There are two antagonists in my second novel, The Captain’s Daughter. I won’t reveal the main one as I would not want to spoil the story, but the housekeeper is the first one Janey meets. The housekeeper takes an instant dislike to Janey as she is young, pretty and has climbed the servant’s hierarchy at lightning speed to gain the positon of lady’s maid. The housekeeper feels that Janey has not earned such a position, and her jealousy and resentment multiplies the more successful she is in the role. Her greatest fear is that Janey will one day steal her position and take over as housekeeper.
The insecurity and jealousy of one protagonist and the manipulation and flaws of another, will eventually come together. Although the moment is brief, its after-effects are life changing and far reaching for Janey and all who care for her.
The Thief’s Daughter is now available to purchase in paperback and eBook and The Captain’s Daughter is available to buy as an eBook.
The Thief’s Daughter
Hide from the thief-taker, for if he finds you, he will take you away …
Eighteenth-century Cornwall is crippled by debt and poverty, and the gibbet casts a shadow of fear over the land. Yet, when night falls, free traders swarm onto the beaches and smuggling prospers.
Terrified by a thief-taker’s warning as a child, Jenna has resolved to be good. When her brother, Silas, asks for her help to pay his creditors, Jenna feels unable to refuse and finds herself entering the dangerous world of the smuggling trade.
Jack Penhale hunts down the smuggling gangs in revenge for his father’s death. Drawn to Jenna at a hiring fayre, they discover their lives are entangled. But as Jenna struggles to decide where her allegiances lie, the worlds of justice and crime collide, leading to danger and heartache for all concerned …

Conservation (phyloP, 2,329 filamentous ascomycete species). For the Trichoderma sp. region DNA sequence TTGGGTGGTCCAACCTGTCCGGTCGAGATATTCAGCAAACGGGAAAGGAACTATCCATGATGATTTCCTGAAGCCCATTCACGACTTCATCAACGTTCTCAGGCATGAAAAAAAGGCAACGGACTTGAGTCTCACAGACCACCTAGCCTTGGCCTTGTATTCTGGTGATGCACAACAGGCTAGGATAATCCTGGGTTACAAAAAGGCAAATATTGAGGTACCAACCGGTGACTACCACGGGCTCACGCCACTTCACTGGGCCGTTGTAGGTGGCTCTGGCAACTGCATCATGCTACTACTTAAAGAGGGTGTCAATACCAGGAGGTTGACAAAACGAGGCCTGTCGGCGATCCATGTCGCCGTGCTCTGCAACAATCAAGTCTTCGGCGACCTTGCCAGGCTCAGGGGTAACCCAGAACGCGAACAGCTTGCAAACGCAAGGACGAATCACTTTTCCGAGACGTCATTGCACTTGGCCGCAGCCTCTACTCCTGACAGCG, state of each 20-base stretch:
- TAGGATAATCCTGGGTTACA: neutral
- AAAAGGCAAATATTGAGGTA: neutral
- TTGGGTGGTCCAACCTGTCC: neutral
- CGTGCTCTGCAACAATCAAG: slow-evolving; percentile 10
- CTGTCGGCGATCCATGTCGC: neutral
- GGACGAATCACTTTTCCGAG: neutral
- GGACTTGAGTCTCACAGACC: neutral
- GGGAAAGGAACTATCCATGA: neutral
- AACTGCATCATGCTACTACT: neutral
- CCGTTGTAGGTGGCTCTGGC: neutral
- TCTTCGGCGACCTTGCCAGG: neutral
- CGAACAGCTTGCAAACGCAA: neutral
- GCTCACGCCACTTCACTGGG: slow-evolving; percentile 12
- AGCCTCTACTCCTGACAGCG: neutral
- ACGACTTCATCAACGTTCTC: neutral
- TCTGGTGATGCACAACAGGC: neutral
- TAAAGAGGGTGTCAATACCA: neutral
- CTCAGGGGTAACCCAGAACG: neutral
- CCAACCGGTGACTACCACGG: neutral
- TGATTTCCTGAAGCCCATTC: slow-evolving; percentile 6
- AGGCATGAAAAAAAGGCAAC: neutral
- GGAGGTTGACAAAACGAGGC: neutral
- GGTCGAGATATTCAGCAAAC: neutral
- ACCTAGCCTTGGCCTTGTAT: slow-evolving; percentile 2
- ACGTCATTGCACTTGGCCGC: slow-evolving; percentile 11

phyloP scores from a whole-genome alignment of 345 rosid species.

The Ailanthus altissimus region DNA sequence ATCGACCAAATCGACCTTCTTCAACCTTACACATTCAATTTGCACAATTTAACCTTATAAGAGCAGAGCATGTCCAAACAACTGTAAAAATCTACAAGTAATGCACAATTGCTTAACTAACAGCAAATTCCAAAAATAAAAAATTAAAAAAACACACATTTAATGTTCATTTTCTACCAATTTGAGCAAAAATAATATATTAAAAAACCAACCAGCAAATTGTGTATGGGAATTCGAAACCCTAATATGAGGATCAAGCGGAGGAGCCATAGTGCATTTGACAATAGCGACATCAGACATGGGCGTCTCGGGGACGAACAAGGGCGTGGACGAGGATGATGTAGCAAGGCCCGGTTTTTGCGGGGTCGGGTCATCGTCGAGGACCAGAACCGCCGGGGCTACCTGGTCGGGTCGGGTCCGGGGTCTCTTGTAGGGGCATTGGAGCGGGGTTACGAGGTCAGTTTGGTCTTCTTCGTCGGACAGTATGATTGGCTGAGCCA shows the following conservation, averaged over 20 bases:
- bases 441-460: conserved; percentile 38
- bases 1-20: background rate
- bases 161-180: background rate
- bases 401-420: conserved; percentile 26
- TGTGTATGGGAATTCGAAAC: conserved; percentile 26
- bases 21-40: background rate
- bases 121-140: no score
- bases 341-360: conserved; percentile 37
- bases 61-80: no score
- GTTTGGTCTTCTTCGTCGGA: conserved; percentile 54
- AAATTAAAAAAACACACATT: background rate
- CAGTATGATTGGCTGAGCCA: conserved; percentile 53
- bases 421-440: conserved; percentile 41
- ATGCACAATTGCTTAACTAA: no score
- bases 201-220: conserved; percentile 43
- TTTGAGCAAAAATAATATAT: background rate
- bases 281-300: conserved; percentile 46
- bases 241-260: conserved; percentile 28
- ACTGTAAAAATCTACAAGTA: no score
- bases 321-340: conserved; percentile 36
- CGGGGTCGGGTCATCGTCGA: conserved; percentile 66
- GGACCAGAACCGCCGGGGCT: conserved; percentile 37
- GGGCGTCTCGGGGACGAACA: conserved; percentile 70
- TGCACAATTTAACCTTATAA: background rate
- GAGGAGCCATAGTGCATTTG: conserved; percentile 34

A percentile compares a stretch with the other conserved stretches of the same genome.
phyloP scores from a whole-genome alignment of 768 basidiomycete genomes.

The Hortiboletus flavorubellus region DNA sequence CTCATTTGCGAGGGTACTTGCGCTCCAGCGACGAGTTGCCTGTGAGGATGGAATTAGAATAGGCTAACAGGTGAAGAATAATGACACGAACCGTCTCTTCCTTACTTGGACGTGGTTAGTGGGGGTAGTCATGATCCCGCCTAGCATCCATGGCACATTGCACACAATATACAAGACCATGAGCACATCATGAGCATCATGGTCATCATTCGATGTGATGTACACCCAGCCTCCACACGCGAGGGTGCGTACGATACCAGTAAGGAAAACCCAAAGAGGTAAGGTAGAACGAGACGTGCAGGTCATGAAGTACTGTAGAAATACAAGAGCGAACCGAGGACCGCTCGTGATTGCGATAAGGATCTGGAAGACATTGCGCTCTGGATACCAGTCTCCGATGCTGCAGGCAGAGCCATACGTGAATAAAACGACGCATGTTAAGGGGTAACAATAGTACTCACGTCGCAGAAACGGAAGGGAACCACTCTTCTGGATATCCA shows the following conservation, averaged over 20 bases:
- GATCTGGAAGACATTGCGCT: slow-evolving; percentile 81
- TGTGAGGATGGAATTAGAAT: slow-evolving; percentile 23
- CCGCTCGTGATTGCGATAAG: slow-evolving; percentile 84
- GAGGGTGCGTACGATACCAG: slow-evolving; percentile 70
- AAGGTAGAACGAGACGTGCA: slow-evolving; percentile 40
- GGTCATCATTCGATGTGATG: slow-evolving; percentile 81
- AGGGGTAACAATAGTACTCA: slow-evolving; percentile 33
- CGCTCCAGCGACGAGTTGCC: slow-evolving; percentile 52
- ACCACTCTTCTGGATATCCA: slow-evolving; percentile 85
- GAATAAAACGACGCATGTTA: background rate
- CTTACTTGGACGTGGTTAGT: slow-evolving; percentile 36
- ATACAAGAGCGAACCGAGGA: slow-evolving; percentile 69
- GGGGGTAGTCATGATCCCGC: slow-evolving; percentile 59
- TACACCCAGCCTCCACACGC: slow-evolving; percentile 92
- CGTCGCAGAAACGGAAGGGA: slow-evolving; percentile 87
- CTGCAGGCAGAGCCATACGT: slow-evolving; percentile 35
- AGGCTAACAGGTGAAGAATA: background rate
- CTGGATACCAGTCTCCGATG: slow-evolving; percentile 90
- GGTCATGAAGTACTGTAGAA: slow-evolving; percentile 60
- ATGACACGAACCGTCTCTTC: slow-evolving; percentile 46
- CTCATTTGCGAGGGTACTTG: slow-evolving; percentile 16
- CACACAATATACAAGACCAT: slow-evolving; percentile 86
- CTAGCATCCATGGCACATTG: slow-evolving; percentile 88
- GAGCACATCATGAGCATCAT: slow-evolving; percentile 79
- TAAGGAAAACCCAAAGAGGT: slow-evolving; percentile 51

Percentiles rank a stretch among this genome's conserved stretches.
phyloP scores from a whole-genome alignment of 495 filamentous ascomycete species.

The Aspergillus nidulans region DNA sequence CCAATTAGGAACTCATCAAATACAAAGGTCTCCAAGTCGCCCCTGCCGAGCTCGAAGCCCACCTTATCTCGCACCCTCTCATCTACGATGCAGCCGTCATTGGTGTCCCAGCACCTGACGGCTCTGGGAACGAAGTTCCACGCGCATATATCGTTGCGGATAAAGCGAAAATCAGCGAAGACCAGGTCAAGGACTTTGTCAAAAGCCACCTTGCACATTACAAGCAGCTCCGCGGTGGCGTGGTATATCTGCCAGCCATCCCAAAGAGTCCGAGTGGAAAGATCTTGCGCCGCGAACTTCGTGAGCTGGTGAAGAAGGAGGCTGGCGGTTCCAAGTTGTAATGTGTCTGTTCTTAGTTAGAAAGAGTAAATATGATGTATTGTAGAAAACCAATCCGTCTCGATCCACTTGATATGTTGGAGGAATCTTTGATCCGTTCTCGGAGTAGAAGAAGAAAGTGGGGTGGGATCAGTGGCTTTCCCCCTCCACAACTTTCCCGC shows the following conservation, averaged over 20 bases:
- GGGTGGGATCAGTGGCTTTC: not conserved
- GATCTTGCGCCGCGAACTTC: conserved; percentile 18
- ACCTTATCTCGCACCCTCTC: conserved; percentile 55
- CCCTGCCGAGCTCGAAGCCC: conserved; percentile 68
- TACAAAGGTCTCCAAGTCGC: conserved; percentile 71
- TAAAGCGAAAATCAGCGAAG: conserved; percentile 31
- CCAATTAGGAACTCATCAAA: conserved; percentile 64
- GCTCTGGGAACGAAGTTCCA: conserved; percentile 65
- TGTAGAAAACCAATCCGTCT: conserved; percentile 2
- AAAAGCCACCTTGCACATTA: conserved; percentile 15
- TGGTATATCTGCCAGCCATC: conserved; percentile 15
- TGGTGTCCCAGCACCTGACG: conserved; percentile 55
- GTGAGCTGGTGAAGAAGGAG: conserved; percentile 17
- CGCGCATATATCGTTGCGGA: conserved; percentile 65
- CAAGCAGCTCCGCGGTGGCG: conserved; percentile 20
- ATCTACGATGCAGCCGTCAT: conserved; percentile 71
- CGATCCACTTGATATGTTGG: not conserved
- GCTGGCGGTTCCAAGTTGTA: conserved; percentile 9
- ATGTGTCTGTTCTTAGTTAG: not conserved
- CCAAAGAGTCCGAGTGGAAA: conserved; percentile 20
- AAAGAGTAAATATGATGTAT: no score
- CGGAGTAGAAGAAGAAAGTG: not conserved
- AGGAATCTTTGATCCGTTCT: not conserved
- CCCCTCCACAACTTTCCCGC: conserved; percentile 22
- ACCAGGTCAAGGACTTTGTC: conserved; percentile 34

For buying options click HERE.
The Captain’s Daughter
Sometimes you need to discover your own strength in order to survive …
After a family tragedy, Janey Carhart was forced from her comfortable life as a captain’s daughter into domestic service. Determined to make something of herself, Janey eventually finds work as a lady’s maid at the imposing Bosvenna Manor on the edge of Bodmin Moor, but is soon caught between the two worlds of upstairs and downstairs, and accepted by neither, as she cares for her mistress.
Desperately lonely, Janey catches the attention of two men – James Brockenshaw and Daniel Kellow. James is heir to the Bosvenna estate, a man whose eloquent letters to his mother warm Janey’s heart. Daniel Kellow is a neighbouring farmer with a dark past and a brooding nature, yet with a magnetism that disturbs Janey. Two men. Who should she choose? Or will fate decide.
For buying options click HERE.
Cornish born author, Victoria Cornwall, can trace her Cornish roots as far back as the 18th century. This background and heritage has given her an understanding and knowledge of Cornish rural life which is the inspiration for her writing.
Following a fulfilling twenty-five year career as a nurse, a change in profession finally allowed her time to write. Her writing has been shortlisted for the New Talent Award at the Festival of Romantic Fiction in 2014 and her debut novel, The Thief’s Daughter was a finalist in the Romantic Novelists’ Association’s Joan Hessayon Award.
She likes her romance books to have a strong background story but at the centre is the unmistakable emotion, passion and even pain of loving someone.
She is married with two grown up children.